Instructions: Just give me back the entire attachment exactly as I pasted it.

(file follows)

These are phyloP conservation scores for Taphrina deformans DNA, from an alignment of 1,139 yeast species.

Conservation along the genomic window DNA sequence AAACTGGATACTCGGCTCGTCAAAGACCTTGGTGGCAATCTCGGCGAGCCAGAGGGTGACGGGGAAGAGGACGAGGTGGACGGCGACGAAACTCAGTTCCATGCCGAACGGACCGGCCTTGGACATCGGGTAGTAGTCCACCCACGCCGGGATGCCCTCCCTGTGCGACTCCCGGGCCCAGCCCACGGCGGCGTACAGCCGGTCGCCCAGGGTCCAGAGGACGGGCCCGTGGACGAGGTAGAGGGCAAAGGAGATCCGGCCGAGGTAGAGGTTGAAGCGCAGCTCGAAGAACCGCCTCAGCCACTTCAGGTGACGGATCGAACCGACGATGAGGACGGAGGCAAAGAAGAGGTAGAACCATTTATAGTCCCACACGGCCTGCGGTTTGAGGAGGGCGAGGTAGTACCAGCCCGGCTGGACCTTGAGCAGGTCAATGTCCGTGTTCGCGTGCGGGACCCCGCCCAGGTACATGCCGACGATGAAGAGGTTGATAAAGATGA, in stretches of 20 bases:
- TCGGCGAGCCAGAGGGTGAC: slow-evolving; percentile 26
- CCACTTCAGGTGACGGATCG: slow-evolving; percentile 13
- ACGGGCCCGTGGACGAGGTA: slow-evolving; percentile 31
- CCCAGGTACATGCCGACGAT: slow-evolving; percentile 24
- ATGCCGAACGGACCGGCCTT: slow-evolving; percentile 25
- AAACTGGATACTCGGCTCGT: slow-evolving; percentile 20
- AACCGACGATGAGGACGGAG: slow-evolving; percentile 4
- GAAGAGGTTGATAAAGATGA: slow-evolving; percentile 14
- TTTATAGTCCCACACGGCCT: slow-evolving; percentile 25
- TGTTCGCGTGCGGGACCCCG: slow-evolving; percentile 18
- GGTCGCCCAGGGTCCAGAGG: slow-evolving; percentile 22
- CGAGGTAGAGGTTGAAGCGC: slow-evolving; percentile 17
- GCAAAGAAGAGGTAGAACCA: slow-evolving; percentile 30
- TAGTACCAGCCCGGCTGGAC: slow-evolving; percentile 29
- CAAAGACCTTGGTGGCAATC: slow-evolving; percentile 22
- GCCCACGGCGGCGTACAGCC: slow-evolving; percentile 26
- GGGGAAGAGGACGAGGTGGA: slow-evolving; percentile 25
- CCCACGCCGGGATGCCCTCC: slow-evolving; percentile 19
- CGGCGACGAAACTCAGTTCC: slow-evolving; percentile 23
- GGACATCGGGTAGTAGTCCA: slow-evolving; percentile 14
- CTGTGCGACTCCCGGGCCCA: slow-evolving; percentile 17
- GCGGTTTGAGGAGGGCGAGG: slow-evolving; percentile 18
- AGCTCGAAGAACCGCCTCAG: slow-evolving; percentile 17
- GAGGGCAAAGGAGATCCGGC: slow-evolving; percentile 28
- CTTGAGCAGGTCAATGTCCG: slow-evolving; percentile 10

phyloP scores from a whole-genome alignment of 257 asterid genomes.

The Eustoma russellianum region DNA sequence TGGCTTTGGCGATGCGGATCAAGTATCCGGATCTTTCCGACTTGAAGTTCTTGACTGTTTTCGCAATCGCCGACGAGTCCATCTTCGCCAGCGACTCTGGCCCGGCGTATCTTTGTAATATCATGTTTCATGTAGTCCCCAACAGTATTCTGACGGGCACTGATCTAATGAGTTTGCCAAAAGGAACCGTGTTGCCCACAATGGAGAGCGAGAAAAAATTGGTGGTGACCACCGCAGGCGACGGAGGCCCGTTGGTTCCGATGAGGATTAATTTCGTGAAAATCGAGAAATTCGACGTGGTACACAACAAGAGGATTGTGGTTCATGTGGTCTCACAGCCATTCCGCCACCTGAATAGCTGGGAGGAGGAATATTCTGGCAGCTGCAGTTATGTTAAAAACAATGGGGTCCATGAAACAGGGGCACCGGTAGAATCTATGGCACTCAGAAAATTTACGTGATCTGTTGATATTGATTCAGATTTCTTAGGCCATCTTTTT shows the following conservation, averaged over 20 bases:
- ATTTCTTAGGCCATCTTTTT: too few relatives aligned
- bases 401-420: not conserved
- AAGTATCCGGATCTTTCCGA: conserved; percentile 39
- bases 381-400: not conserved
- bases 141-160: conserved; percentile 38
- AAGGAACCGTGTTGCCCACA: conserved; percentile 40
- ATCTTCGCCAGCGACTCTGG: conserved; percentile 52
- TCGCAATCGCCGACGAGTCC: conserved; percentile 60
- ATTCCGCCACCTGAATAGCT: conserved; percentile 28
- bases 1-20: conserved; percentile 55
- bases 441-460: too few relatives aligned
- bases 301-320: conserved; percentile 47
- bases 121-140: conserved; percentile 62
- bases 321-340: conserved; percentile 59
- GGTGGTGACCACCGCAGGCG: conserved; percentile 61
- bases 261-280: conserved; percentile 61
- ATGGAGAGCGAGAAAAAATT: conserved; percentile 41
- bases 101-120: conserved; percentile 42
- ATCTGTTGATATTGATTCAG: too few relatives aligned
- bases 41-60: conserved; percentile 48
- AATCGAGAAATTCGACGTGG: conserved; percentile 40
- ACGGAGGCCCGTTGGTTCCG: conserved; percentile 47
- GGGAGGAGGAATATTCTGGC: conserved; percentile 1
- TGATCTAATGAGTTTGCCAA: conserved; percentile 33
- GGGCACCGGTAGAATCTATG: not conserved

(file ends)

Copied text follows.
These are phyloP conservation scores for Taphrina deformans DNA, from an alignment of 1,139 yeast species.

Conservation along the genomic window DNA sequence AAACTGGATACTCGGCTCGTCAAAGACCTTGGTGGCAATCTCGGCGAGCCAGAGGGTGACGGGGAAGAGGACGAGGTGGACGGCGACGAAACTCAGTTCCATGCCGAACGGACCGGCCTTGGACATCGGGTAGTAGTCCACCCACGCCGGGATGCCCTCCCTGTGCGACTCCCGGGCCCAGCCCACGGCGGCGTACAGCCGGTCGCCCAGGGTCCAGAGGACGGGCCCGTGGACGAGGTAGAGGGCAAAGGAGATCCGGCCGAGGTAGAGGTTGAAGCGCAGCTCGAAGAACCGCCTCAGCCACTTCAGGTGACGGATCGAACCGACGATGAGGACGGAGGCAAAGAAGAGGTAGAACCATTTATAGTCCCACACGGCCTGCGGTTTGAGGAGGGCGAGGTAGTACCAGCCCGGCTGGACCTTGAGCAGGTCAATGTCCGTGTTCGCGTGCGGGACCCCGCCCAGGTACATGCCGACGATGAAGAGGTTGATAAAGATGA, in stretches of 20 bases:
- TCGGCGAGCCAGAGGGTGAC: slow-evolving; percentile 26
- CCACTTCAGGTGACGGATCG: slow-evolving; percentile 13
- ACGGGCCCGTGGACGAGGTA: slow-evolving; percentile 31
- CCCAGGTACATGCCGACGAT: slow-evolving; percentile 24
- ATGCCGAACGGACCGGCCTT: slow-evolving; percentile 25
- AAACTGGATACTCGGCTCGT: slow-evolving; percentile 20
- AACCGACGATGAGGACGGAG: slow-evolving; percentile 4
- GAAGAGGTTGATAAAGATGA: slow-evolving; percentile 14
- TTTATAGTCCCACACGGCCT: slow-evolving; percentile 25
- TGTTCGCGTGCGGGACCCCG: slow-evolving; percentile 18
- GGTCGCCCAGGGTCCAGAGG: slow-evolving; percentile 22
- CGAGGTAGAGGTTGAAGCGC: slow-evolving; percentile 17
- GCAAAGAAGAGGTAGAACCA: slow-evolving; percentile 30
- TAGTACCAGCCCGGCTGGAC: slow-evolving; percentile 29
- CAAAGACCTTGGTGGCAATC: slow-evolving; percentile 22
- GCCCACGGCGGCGTACAGCC: slow-evolving; percentile 26
- GGGGAAGAGGACGAGGTGGA: slow-evolving; percentile 25
- CCCACGCCGGGATGCCCTCC: slow-evolving; percentile 19
- CGGCGACGAAACTCAGTTCC: slow-evolving; percentile 23
- GGACATCGGGTAGTAGTCCA: slow-evolving; percentile 14
- CTGTGCGACTCCCGGGCCCA: slow-evolving; percentile 17
- GCGGTTTGAGGAGGGCGAGG: slow-evolving; percentile 18
- AGCTCGAAGAACCGCCTCAG: slow-evolving; percentile 17
- GAGGGCAAAGGAGATCCGGC: slow-evolving; percentile 28
- CTTGAGCAGGTCAATGTCCG: slow-evolving; percentile 10

phyloP scores from a whole-genome alignment of 257 asterid genomes.

The Eustoma russellianum region DNA sequence TGGCTTTGGCGATGCGGATCAAGTATCCGGATCTTTCCGACTTGAAGTTCTTGACTGTTTTCGCAATCGCCGACGAGTCCATCTTCGCCAGCGACTCTGGCCCGGCGTATCTTTGTAATATCATGTTTCATGTAGTCCCCAACAGTATTCTGACGGGCACTGATCTAATGAGTTTGCCAAAAGGAACCGTGTTGCCCACAATGGAGAGCGAGAAAAAATTGGTGGTGACCACCGCAGGCGACGGAGGCCCGTTGGTTCCGATGAGGATTAATTTCGTGAAAATCGAGAAATTCGACGTGGTACACAACAAGAGGATTGTGGTTCATGTGGTCTCACAGCCATTCCGCCACCTGAATAGCTGGGAGGAGGAATATTCTGGCAGCTGCAGTTATGTTAAAAACAATGGGGTCCATGAAACAGGGGCACCGGTAGAATCTATGGCACTCAGAAAATTTACGTGATCTGTTGATATTGATTCAGATTTCTTAGGCCATCTTTTT shows the following conservation, averaged over 20 bases:
- ATTTCTTAGGCCATCTTTTT: too few relatives aligned
- bases 401-420: not conserved
- AAGTATCCGGATCTTTCCGA: conserved; percentile 39
- bases 381-400: not conserved
- bases 141-160: conserved; percentile 38
- AAGGAACCGTGTTGCCCACA: conserved; percentile 40
- ATCTTCGCCAGCGACTCTGG: conserved; percentile 52
- TCGCAATCGCCGACGAGTCC: conserved; percentile 60
- ATTCCGCCACCTGAATAGCT: conserved; percentile 28
- bases 1-20: conserved; percentile 55
- bases 441-460: too few relatives aligned
- bases 301-320: conserved; percentile 47
- bases 121-140: conserved; percentile 62
- bases 321-340: conserved; percentile 59
- GGTGGTGACCACCGCAGGCG: conserved; percentile 61
- bases 261-280: conserved; percentile 61
- ATGGAGAGCGAGAAAAAATT: conserved; percentile 41
- bases 101-120: conserved; percentile 42
- ATCTGTTGATATTGATTCAG: too few relatives aligned
- bases 41-60: conserved; percentile 48
- AATCGAGAAATTCGACGTGG: conserved; percentile 40
- ACGGAGGCCCGTTGGTTCCG: conserved; percentile 47
- GGGAGGAGGAATATTCTGGC: conserved; percentile 1
- TGATCTAATGAGTTTGCCAA: conserved; percentile 33
- GGGCACCGGTAGAATCTATG: not conserved